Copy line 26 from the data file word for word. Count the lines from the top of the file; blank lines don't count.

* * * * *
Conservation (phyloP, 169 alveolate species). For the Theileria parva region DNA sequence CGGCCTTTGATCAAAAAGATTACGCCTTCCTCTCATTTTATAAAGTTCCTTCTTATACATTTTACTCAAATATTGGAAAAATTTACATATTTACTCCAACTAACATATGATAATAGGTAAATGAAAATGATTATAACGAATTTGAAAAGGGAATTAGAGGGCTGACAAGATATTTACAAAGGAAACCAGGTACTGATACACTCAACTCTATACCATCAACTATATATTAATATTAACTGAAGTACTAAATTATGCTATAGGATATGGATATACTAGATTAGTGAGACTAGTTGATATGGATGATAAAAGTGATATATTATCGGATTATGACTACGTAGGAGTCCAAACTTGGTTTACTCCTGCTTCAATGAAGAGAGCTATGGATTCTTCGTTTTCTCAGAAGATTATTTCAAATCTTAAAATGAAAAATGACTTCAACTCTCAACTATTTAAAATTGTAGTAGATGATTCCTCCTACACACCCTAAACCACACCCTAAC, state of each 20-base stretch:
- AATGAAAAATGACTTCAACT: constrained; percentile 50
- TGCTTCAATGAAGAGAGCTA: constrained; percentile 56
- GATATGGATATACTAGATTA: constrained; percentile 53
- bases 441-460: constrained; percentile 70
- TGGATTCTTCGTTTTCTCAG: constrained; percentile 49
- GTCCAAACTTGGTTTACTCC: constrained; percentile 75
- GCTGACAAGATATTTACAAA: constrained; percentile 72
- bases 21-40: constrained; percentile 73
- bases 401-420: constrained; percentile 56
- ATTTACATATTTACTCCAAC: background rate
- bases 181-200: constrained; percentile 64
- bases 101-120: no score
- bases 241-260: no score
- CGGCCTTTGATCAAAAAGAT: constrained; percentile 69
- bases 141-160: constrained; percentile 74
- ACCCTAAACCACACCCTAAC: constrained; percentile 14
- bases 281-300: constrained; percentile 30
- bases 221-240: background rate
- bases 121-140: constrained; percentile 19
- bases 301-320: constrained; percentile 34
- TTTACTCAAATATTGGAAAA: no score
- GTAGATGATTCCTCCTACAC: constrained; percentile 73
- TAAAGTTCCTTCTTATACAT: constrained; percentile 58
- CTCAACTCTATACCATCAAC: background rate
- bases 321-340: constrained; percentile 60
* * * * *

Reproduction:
- bases 321-340: constrained; percentile 60